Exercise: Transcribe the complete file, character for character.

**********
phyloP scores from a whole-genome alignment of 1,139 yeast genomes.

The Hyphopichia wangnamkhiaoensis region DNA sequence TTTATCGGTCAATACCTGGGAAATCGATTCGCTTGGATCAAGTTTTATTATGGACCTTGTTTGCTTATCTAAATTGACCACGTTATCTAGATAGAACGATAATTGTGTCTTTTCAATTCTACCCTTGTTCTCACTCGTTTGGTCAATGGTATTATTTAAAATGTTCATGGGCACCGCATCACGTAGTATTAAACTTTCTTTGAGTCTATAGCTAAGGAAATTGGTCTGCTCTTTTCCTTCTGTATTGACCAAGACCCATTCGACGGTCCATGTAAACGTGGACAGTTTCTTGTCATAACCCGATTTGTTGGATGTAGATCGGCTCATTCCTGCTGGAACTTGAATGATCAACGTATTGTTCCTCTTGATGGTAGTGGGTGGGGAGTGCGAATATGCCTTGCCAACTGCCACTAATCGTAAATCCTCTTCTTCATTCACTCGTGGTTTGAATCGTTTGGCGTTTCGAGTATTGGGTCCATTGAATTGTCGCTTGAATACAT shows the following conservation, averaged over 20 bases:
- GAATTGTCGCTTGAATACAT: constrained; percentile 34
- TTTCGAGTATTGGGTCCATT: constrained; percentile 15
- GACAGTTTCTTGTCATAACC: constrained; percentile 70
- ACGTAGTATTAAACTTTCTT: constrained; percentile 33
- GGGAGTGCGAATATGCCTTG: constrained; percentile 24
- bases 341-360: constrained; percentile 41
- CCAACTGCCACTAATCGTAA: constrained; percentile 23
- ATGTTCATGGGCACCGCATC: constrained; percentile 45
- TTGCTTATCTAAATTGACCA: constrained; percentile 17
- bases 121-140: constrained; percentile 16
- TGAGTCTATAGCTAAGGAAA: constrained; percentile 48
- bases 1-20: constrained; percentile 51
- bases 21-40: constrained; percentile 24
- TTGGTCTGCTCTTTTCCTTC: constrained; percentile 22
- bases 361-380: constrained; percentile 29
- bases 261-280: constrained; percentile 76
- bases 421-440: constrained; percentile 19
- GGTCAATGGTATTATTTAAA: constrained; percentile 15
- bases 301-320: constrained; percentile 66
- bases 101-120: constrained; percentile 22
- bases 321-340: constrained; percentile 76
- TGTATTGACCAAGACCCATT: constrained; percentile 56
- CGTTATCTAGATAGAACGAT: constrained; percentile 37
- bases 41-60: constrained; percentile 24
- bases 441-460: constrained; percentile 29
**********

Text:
phyloP scores from a whole-genome alignment of 1,139 yeast genomes.

The Hyphopichia wangnamkhiaoensis region DNA sequence TTTATCGGTCAATACCTGGGAAATCGATTCGCTTGGATCAAGTTTTATTATGGACCTTGTTTGCTTATCTAAATTGACCACGTTATCTAGATAGAACGATAATTGTGTCTTTTCAATTCTACCCTTGTTCTCACTCGTTTGGTCAATGGTATTATTTAAAATGTTCATGGGCACCGCATCACGTAGTATTAAACTTTCTTTGAGTCTATAGCTAAGGAAATTGGTCTGCTCTTTTCCTTCTGTATTGACCAAGACCCATTCGACGGTCCATGTAAACGTGGACAGTTTCTTGTCATAACCCGATTTGTTGGATGTAGATCGGCTCATTCCTGCTGGAACTTGAATGATCAACGTATTGTTCCTCTTGATGGTAGTGGGTGGGGAGTGCGAATATGCCTTGCCAACTGCCACTAATCGTAAATCCTCTTCTTCATTCACTCGTGGTTTGAATCGTTTGGCGTTTCGAGTATTGGGTCCATTGAATTGTCGCTTGAATACAT shows the following conservation, averaged over 20 bases:
- GAATTGTCGCTTGAATACAT: constrained; percentile 34
- TTTCGAGTATTGGGTCCATT: constrained; percentile 15
- GACAGTTTCTTGTCATAACC: constrained; percentile 70
- ACGTAGTATTAAACTTTCTT: constrained; percentile 33
- GGGAGTGCGAATATGCCTTG: constrained; percentile 24
- bases 341-360: constrained; percentile 41
- CCAACTGCCACTAATCGTAA: constrained; percentile 23
- ATGTTCATGGGCACCGCATC: constrained; percentile 45
- TTGCTTATCTAAATTGACCA: constrained; percentile 17
- bases 121-140: constrained; percentile 16
- TGAGTCTATAGCTAAGGAAA: constrained; percentile 48
- bases 1-20: constrained; percentile 51
- bases 21-40: constrained; percentile 24
- TTGGTCTGCTCTTTTCCTTC: constrained; percentile 22
- bases 361-380: constrained; percentile 29
- bases 261-280: constrained; percentile 76
- bases 421-440: constrained; percentile 19
- GGTCAATGGTATTATTTAAA: constrained; percentile 15
- bases 301-320: constrained; percentile 66
- bases 101-120: constrained; percentile 22
- bases 321-340: constrained; percentile 76
- TGTATTGACCAAGACCCATT: constrained; percentile 56
- CGTTATCTAGATAGAACGAT: constrained; percentile 37
- bases 41-60: constrained; percentile 24
- bases 441-460: constrained; percentile 29